HomePHP Working with Attributes and CDATA Sections with the DOM XML Extension
Working with Attributes and CDATA Sections with the DOM XML Extension
Undeniably, one of the most remarkable strengths of PHP is its robust set of extensions. They provide developers with the right tools to build a huge variety of web applications with minor hassles. And this characteristic is particularly evident when it comes to working with XML documents, since PHP comes packaged with a bunch of powerful libraries that allow it to handle XML data in all sorts of clever ways.
A good example of this is the popular “SimpleXML” extension, which comes in handy when performing the most common operation required to work with XML documents -- using an approachable, easy-to-learn API. You might think that this library is the only one bundled with PHP that can be used to handle XML data, but this is completely erroneous.
There’s a PHP library that permits you to work with XML documents by using the DOM API. Does this name ring any bells for you? Yes, you’re right! Fortunately, PHP also provides programmers with the helpful DOM XML extension, which, as its name suggests, can be quite useful when processing XML documents via the Document Object Model.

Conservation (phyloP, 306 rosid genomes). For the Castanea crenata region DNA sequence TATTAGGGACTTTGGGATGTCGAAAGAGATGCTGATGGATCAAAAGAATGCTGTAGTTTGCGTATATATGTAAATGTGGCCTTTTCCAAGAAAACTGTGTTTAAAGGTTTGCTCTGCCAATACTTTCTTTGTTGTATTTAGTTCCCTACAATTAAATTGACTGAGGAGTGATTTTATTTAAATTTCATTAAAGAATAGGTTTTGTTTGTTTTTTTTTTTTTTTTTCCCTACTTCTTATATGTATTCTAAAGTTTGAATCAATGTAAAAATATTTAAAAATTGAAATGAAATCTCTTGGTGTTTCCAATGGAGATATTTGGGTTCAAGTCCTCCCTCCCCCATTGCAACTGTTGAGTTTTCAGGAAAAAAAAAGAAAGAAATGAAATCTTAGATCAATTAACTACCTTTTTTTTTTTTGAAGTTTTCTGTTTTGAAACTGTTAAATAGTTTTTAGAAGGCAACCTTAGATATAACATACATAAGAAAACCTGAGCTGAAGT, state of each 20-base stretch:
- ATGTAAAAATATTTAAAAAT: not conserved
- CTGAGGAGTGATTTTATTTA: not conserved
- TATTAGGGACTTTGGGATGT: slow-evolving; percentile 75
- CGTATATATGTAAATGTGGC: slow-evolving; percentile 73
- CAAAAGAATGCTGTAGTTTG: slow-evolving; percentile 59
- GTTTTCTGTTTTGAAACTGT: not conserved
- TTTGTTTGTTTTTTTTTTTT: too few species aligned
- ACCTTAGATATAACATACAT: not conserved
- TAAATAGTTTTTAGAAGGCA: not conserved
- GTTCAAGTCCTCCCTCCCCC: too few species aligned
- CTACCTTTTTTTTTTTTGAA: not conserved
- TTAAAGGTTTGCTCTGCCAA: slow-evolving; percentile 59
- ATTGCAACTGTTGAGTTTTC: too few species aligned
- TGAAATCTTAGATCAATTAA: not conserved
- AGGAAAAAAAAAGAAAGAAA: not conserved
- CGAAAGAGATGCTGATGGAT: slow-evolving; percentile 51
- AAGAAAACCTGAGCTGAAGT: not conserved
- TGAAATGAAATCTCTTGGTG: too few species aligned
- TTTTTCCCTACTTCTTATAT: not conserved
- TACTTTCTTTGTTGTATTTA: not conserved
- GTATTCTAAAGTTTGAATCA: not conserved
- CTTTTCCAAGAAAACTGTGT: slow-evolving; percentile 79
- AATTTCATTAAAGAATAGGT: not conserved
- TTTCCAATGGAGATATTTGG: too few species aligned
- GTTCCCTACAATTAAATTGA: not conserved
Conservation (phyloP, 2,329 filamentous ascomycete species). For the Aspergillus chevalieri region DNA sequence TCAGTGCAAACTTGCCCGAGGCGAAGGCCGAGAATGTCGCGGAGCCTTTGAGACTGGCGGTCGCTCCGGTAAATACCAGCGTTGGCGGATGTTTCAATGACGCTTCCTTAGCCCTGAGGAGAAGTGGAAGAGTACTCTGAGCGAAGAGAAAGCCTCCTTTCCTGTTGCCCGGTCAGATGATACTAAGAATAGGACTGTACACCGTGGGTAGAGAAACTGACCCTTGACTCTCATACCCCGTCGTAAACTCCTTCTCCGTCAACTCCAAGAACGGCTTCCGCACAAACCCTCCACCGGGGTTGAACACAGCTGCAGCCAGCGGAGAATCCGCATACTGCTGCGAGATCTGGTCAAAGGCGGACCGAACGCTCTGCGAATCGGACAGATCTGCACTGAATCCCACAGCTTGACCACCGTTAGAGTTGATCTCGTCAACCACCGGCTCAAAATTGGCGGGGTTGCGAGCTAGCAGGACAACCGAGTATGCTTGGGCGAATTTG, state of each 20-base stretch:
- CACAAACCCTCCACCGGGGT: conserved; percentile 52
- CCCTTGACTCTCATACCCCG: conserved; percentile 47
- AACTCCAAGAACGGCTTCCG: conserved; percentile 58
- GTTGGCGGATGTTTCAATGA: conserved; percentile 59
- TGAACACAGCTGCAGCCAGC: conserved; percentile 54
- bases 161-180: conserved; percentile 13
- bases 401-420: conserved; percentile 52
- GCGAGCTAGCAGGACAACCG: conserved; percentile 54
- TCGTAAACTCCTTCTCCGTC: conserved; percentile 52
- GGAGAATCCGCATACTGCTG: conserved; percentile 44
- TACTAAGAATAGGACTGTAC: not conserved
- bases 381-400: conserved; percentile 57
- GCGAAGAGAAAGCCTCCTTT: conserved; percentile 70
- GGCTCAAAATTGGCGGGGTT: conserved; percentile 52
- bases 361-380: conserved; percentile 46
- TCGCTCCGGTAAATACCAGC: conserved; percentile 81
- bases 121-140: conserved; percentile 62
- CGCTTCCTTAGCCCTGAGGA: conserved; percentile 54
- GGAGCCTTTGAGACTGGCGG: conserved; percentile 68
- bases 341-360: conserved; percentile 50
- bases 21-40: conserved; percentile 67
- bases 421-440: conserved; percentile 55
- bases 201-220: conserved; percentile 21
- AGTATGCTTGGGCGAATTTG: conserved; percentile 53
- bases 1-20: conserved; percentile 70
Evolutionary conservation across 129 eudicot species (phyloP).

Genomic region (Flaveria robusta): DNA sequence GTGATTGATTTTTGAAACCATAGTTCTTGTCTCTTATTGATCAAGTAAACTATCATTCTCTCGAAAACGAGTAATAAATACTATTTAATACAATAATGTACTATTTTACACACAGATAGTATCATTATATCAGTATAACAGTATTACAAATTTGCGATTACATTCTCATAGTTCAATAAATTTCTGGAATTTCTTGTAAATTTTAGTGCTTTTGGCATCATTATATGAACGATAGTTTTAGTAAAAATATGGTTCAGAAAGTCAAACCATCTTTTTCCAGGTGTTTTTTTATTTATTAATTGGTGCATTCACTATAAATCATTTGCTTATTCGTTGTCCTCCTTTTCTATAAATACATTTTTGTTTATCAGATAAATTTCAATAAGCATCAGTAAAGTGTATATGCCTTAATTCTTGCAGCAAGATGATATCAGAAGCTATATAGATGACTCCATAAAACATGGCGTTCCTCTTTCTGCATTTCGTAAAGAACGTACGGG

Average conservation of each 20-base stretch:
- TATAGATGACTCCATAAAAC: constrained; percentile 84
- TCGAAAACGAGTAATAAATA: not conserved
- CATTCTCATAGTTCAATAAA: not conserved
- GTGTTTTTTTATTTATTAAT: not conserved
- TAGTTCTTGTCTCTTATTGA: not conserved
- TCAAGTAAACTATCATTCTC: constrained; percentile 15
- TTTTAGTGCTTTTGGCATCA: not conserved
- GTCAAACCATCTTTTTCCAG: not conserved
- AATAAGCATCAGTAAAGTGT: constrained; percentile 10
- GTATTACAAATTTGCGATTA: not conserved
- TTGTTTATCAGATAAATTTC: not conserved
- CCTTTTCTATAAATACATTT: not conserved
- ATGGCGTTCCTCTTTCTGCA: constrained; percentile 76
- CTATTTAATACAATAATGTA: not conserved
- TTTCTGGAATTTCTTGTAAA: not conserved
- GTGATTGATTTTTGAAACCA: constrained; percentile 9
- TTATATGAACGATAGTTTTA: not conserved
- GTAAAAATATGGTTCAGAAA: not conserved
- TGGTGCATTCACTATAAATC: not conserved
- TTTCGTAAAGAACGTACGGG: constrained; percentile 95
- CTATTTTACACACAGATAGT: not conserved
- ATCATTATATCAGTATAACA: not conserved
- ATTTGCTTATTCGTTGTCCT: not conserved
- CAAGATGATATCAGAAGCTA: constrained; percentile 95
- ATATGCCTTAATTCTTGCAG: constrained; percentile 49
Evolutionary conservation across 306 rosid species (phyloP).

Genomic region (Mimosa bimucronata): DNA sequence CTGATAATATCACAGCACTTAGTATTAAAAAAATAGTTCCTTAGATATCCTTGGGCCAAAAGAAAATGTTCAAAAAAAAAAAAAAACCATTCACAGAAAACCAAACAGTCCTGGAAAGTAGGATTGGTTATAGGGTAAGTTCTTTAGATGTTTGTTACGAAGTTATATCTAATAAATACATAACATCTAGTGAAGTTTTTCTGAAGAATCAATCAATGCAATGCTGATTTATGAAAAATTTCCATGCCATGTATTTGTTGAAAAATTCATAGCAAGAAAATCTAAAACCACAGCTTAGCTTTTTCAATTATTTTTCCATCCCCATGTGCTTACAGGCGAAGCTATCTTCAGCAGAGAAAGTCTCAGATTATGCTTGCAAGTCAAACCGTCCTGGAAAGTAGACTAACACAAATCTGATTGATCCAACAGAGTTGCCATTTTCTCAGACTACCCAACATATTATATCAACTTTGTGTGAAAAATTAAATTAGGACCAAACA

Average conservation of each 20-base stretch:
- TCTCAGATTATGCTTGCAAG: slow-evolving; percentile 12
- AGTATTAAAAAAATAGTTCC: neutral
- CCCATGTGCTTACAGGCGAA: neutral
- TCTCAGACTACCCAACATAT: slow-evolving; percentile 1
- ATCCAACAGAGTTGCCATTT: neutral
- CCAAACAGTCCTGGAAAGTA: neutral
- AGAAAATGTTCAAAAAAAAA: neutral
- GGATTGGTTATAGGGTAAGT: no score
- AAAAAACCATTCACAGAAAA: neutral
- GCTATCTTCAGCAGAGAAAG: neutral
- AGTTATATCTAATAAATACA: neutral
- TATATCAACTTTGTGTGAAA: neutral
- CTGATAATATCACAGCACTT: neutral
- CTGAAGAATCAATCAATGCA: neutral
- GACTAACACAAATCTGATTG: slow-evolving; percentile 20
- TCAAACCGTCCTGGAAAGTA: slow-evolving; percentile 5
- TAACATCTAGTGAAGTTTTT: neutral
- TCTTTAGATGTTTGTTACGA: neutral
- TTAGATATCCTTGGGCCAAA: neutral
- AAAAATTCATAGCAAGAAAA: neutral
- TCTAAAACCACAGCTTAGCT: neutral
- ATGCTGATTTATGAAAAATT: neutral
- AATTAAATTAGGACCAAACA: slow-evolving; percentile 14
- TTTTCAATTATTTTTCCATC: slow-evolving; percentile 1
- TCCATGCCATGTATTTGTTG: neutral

Basically, this implies that you’ll be able to build XML documents from scratch, create and append new nodes, remove existing ones, work with custom attributes, etc., by using the methods offered by the DOM API, which include the popular “createElement(),” appendChild(),” and “getElementById().”
And speaking of the numerous features offered by this library, in the first article of the series I explained how to use some of its simplest methods to perform certain basic tasks on XML data, such as building new documents, creating elements and inserting nodes, and finally echoing the whole output to a browser.
However, this is merely a humble beginning, since the DOM XML library comes equipped with many other methods that can be useful for adding custom attributes to the existing nodes of a given XML document, and creating new CDATA sections, among other things. Therefore, assuming that all these topics are really interesting to you, in this second part of the series I’ll be discussing them in detail and logically accompanying the corresponding theoretical concepts with illustrative hands-on examples.
Does all this material sound good to you? Great! Let’s continue this journey now!